Profiling Rust verification

KLEE logo Automatic formal verification is usually pushing up against what Leino calls “the decidability ceiling”: pushing the tools beyond what they can be guaranteed to solve in some reasonable time, taking the risk that the tools will blow up, but often getting away with it. But what can we do when the toast lands butter-side-down? This is a summary of a quick investigation to find out if anybody had any answers. Tl;dr: they do.

I found four relevant sources of information:

(Huge thanks to Sean Heelan for his really useful response to my Twitter request for suggestions – resulting in the last two sources and which form the basis of most of the rest of this post.)

These are great resources and, if you want to learn more about this topic, I strongly recommend them. They have one minor problem though, none of them are about verifying Rust code which this website is all about. To make things more Rusty, I decided to try to apply the KLEE profiling ideas to some code I had recently tried to verify and that was scaling horribly. The code called the Rust regex crate and, like a lot of string-processing code, it was behaving so badly that I could only work with trivial length strings and carefully constrained regex queries.

I created a trivial benchmark test harness that matches a sequence of digits and asserts that converting those digits to an integer is less than some limit. This version should fail because one possible result is 11: I also tested with a non-failing variant that asserts “i <= 11”.

fn regex_should_fail() {
    // generate a symbolic string of length 2
    let a = verifier::verifier_nondet_ascii_string(2);

    // assume the string consists of 0's and 1's

    // convert to int
    let i: u32 = a.parse().unwrap();

    // check the maximum value
    verifier::assert!(i < 11);

I expected that this would perform badly and I was not disappointed. Running our cargo verify tool to compile the code for verification and then use KLEE to verify it spent distressingly long in the verifier for such a short string.1

$ cargo verify --test=regex_should_fail -v
Using Klee as backend
Checking regex
  Building regex for verification
  Patching LLVM file for initializers and feature tests
  Checking regex_should_fail
Running 1 test(s)
test regex_should_fail ... ASSERT_FAILED
test result: ASSERT_FAILED. 0 passed; 1 failed
Build 47.085s
Verify 37.907s
Total 84.992s

The problem was probably in the Regex library, the question was whether I could pin down which lines of code were responsible?

The KLEE tutorial explains that KLEE generates a profile of the verification process that gives you various metrics about every line of code in your program (including any libraries that you linked against). And both Galea et al. and Bornholt and Torlak highlight the performance impact of path splitting on the cost of symbolic execution. So what I needed to do was run the kcachegrind tool on the profile file generated by KLEE.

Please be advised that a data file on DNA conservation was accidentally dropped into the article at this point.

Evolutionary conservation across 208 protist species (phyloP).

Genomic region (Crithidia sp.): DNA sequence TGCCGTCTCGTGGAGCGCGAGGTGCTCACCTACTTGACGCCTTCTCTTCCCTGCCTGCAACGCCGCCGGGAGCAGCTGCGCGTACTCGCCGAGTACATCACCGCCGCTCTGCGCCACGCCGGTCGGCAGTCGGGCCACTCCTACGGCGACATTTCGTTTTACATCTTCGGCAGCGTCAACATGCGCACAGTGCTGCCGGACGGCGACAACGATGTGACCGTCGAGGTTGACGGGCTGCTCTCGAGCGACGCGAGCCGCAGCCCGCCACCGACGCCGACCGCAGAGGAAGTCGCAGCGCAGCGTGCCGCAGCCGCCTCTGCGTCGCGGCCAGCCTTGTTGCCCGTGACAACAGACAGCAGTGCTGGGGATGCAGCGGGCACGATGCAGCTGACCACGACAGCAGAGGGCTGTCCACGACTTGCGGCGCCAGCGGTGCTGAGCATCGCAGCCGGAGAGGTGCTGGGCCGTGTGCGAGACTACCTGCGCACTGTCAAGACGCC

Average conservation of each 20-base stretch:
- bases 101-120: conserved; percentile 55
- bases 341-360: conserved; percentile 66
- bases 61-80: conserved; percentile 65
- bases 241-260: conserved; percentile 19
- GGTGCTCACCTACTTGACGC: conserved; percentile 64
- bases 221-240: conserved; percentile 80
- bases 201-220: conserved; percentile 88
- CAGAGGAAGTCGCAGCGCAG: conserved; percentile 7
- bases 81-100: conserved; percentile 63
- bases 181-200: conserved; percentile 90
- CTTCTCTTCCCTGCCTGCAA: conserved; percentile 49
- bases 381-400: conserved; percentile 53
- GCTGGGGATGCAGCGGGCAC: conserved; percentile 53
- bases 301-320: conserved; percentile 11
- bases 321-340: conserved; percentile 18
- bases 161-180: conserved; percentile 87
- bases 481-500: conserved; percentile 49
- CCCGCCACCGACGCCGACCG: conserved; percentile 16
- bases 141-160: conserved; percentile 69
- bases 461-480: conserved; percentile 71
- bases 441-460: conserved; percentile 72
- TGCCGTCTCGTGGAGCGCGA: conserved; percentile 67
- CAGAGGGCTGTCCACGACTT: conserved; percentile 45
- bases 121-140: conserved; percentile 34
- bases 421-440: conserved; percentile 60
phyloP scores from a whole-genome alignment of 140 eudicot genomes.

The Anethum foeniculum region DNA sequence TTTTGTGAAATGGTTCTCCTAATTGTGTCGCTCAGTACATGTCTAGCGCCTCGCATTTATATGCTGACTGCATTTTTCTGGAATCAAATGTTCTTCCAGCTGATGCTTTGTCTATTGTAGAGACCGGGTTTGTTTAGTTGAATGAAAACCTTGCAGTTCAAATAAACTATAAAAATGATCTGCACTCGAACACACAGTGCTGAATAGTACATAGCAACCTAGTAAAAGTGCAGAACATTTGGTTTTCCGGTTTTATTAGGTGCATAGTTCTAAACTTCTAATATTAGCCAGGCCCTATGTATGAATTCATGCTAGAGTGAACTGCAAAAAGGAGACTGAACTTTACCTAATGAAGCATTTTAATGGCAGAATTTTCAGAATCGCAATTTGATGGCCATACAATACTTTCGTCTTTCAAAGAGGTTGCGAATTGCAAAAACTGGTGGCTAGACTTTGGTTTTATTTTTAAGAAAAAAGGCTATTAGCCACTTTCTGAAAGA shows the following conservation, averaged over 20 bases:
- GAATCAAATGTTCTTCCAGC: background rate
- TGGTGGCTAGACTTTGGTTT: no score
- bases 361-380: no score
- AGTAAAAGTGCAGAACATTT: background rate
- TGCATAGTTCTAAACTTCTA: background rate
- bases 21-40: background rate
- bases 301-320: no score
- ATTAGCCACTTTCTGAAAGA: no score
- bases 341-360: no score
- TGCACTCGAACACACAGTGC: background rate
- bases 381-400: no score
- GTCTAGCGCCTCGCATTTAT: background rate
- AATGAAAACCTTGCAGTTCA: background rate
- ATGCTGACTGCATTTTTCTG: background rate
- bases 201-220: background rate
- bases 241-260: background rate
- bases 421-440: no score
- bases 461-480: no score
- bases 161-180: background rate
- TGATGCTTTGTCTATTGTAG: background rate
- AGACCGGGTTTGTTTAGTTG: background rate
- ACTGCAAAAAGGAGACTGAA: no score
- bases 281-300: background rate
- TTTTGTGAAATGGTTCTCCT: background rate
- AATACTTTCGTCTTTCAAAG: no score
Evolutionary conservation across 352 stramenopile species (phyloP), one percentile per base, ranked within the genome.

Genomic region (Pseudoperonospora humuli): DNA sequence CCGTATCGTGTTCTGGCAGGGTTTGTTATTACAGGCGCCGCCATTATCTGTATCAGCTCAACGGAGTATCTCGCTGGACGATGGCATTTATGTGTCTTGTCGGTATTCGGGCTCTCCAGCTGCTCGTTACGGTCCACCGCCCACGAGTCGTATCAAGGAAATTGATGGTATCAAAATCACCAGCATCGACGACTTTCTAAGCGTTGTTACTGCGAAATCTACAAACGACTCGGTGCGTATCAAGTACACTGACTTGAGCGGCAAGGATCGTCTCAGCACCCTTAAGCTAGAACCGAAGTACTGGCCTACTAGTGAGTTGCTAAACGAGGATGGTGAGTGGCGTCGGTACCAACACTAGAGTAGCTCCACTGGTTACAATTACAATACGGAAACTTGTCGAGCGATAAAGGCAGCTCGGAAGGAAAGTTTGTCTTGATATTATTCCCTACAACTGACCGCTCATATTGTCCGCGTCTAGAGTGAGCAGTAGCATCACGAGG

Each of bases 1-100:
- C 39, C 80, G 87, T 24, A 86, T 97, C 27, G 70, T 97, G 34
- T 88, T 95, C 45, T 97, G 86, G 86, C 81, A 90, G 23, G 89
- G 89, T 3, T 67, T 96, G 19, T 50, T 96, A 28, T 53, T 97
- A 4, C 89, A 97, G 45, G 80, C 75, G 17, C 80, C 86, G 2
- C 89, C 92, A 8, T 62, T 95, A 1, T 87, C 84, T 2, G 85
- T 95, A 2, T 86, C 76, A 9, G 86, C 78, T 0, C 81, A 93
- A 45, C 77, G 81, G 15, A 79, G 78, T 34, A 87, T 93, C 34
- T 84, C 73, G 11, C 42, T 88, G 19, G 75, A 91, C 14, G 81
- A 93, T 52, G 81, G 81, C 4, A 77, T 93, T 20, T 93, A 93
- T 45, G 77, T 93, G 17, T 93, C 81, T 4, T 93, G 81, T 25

Before I could do that though, there was one small problem to take care of. Looking inside the profile file, I could see that it was referring to functions by their “mangled” names like _ZN5regex17regex_should_fail17h11a2866ac324f18dE intead of human-readable names like regex::regex_should_fail. To fix this, I wrote a small demangling tool that could demangle the profile file. With this in place, I could demangle the profile and view it like this

$ rust2calltree kleeout/regex_should_fail/run.istats -o callgrind.out
$ kcachegrind

This produced a window that looked like this (I have selected the “forks” metric and clicked on the most expensive function that is not my test harness.)

Fork profile of regex_should_fail

This profile shows that the function that is most responsible for the path explosion in my benchmark is the function aho_corasick::ahocorasick::AhoCorasick::find.

This was a surprise to me – I was expecting that it would be complaining about part of the regex crate that my benchmark was calling. I did a little digging and I quickly found out that the aho-corasick crate was a fast string matching library used by the regex crate for simple parts of regexps. Since my regexp was quite simple, it seemed reasonable that this crate would be doing most of the work and therefore would be potentially part of the problem. (I didn’t confirm that this really was the problem. To do that, I would probably have to modify the Aho-Corasick crate to fix the problem – which I have not tried doing, yet.)


Verification tools are very likely to hit performance bottlenecks because they are designed to push against the decidability ceiling.

There has not been a lot of work on profiling to help you identify what part of your code is responsible for any performance problems you hit when trying to verify your code but the papers/tutorials that I found were very useful and are worth reading.

With the aid of a little script, I was able to use the instructions in the KLEE tutorial to profile a small benchmark and it produced results that seemed entirely plausible and that highlighted some code that I would probably not have looked at first.

The task of confirming that the code identified by profiling can be “fixed” is something that I leave for future work.

[This post was originally posted as part of the Rust verification project]

  1. You will notice that compilation time is even worse than verification time. Part of this is due to the time fetching and compiling the regex library and part of it this is due to our tool not making good use of cargo’s incremental compilation. We plan to fix this – but it is not our priority at the moment. 

Written on March 12, 2021.
The opinions expressed are my own views and not my employer's.